Sunday, 6 January 2013


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Best Earth Images of the Week - Jan. 4, 2013
Our Amazing Planet, 5 January 2013.

1. Getting slammed

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Two NASA satellites caught a bird's-eye view of Tropical Cyclone Dumile as it barrelled over the Indian Ocean islands of La Reunion and Mauritius on Thursday (Jan. 3).

Dumile first formed as an area of disturbed weather on Dec. 30, 2012, and became a named storm on Jan. 1. The storm is currently a Category 1 cyclone with maximum winds of 80 mph (129 kph) and some wind gusts reaching up to 95 mph (153 kph).

2. Record snow

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With 67 percent of the contiguous U.S. covered by snow, the first day of 2013 marked the widest coverage of snow the U.S. has seen on Jan. 1 in the past ten years.

The previous record was set in 2010, when the new year saw 61 percent of the U.S. beneath snow. That same season was marked by the blizzard nicknamed 'Snowmageddon,' in the mid-Atlantic, which set a long list of records in cities such as Philadelphia, DC and Baltimore.

3. Amazing depths

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Even four times as deep as most scuba divers venture, the Great Barrier Reef blooms. A new exploration by a remote-operated submersible has found the reef's deepest coral yet.

The common coral Acropora is living 410 feet (125 meters) below the ocean's surface, a discovery that expedition leader Pim Bongaerts of the University of Queensland called "mind-blowing." The group had previously seen the coral living in the reef at a depth of about 200 feet (60 m).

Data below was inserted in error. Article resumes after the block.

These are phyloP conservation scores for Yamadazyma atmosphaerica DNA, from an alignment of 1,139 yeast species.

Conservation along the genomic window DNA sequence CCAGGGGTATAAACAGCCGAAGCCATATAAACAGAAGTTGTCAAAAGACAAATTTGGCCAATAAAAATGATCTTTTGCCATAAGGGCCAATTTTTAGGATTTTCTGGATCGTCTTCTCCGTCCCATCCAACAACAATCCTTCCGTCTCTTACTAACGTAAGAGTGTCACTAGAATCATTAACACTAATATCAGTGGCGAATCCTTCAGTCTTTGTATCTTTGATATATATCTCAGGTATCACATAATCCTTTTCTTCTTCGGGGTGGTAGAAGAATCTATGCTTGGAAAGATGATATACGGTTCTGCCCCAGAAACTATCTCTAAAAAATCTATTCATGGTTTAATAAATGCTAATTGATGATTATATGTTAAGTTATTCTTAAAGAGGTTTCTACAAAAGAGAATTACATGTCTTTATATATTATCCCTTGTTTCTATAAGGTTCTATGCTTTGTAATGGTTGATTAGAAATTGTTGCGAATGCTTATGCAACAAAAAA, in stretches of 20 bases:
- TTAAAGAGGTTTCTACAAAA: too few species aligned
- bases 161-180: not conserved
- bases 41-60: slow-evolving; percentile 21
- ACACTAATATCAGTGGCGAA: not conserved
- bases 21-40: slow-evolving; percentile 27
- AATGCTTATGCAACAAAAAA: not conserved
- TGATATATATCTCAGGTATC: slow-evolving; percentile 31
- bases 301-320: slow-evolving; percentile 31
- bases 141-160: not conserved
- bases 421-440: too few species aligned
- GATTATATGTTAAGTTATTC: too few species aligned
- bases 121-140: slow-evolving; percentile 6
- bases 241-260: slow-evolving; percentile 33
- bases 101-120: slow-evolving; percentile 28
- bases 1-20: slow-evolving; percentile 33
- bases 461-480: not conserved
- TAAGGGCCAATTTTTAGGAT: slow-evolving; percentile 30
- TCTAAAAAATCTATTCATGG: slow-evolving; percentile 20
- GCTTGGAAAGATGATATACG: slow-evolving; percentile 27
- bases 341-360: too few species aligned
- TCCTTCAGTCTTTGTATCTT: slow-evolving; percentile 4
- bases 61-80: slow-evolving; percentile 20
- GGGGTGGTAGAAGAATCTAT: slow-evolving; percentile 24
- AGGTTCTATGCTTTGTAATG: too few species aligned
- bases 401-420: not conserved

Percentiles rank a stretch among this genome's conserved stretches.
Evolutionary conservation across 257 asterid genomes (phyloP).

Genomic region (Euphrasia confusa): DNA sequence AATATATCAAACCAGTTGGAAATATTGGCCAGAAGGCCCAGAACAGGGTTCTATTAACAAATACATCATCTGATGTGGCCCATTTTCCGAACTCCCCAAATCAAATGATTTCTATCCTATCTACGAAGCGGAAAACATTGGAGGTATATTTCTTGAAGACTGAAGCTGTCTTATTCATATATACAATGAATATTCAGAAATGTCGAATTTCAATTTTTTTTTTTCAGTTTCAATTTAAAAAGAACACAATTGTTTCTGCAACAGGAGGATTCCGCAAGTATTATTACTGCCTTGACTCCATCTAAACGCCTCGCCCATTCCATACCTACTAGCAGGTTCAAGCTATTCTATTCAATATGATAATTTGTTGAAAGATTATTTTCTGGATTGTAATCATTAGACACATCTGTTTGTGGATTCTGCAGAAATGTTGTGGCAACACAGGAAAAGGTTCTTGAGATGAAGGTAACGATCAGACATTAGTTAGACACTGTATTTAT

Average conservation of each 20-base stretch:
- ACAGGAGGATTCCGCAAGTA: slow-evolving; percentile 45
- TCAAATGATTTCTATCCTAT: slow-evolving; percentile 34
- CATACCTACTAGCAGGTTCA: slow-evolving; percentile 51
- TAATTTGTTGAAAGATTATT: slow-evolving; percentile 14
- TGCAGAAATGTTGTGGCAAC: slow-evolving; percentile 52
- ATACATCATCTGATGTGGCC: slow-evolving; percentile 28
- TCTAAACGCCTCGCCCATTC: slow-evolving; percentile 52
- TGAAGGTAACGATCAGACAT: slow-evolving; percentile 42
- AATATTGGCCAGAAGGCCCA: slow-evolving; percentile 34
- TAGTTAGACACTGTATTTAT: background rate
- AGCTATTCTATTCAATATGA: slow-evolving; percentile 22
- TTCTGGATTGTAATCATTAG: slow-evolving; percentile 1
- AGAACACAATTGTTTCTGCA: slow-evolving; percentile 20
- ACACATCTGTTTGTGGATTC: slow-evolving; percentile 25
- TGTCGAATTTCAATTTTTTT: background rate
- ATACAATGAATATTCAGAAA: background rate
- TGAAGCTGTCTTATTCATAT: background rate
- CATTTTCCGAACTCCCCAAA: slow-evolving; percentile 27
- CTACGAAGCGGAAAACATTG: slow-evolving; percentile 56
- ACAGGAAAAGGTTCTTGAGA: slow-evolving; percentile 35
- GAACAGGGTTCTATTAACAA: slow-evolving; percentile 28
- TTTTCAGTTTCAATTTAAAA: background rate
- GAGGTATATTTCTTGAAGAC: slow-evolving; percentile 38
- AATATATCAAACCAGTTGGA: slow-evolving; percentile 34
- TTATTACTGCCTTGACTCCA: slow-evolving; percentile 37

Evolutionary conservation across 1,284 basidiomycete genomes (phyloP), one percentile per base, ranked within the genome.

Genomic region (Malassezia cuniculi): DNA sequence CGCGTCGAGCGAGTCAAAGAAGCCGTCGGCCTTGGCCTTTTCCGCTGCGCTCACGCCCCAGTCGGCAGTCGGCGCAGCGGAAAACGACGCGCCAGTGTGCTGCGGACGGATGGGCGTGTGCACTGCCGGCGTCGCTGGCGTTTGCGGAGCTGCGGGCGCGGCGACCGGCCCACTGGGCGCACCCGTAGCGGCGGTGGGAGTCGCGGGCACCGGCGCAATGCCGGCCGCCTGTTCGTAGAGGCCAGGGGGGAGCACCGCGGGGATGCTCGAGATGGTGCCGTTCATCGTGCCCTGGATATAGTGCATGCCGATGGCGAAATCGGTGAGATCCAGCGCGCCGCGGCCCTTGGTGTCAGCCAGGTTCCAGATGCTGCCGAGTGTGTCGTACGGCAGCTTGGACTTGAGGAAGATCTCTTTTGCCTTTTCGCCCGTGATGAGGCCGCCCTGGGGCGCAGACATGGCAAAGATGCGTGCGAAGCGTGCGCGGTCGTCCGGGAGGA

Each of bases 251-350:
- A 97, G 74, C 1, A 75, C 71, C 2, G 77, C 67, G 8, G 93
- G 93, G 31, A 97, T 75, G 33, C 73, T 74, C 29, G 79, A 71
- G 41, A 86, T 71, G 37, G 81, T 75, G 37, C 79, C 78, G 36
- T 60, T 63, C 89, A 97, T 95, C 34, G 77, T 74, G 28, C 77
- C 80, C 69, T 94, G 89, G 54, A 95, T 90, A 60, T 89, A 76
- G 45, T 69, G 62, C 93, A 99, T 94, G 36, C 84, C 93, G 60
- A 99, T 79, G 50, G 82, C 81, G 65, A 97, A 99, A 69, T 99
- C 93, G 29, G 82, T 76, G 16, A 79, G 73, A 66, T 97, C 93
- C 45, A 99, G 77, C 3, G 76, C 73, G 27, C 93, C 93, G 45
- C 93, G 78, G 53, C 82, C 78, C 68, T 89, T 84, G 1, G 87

4. Welcoming the New Year

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This little panda cub rang in the New Year with a clean bill of health.

At a check-up Tuesday (Jan 1), caretakers determined that Xiao Liwu - the latest giant panda born at the San Diego Zoo - is healthy and getting stronger. The cub continues to sprout baby teeth and is mouthing, chewing and teething a bit, zoo officials said. At 22 weeks old, the baby bear weighs 16 pounds (7.3 kilograms) and measures just over 30 inches (76 centimetres) from nose to tail.

5. Making a reappearance

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A critically endangered mammal thought to be extinct in Australia since the last ice age may still exist there, a new study suggests.

That speculation comes from the discovery that at least one long-beaked echidna, an egg-laying mammal thought to exist only in New Guinea, was found in Australia in 1901 and that native Aborigine populations reported seeing the animal more recently. The 1901 specimen, described in the Dec. 28 issue of the journal Zookeys, had been shot and stuffed and was lying in a drawer, long forgotten, in the Natural History Museum in London.

[Source: Our Amazing Planet. Edited.]

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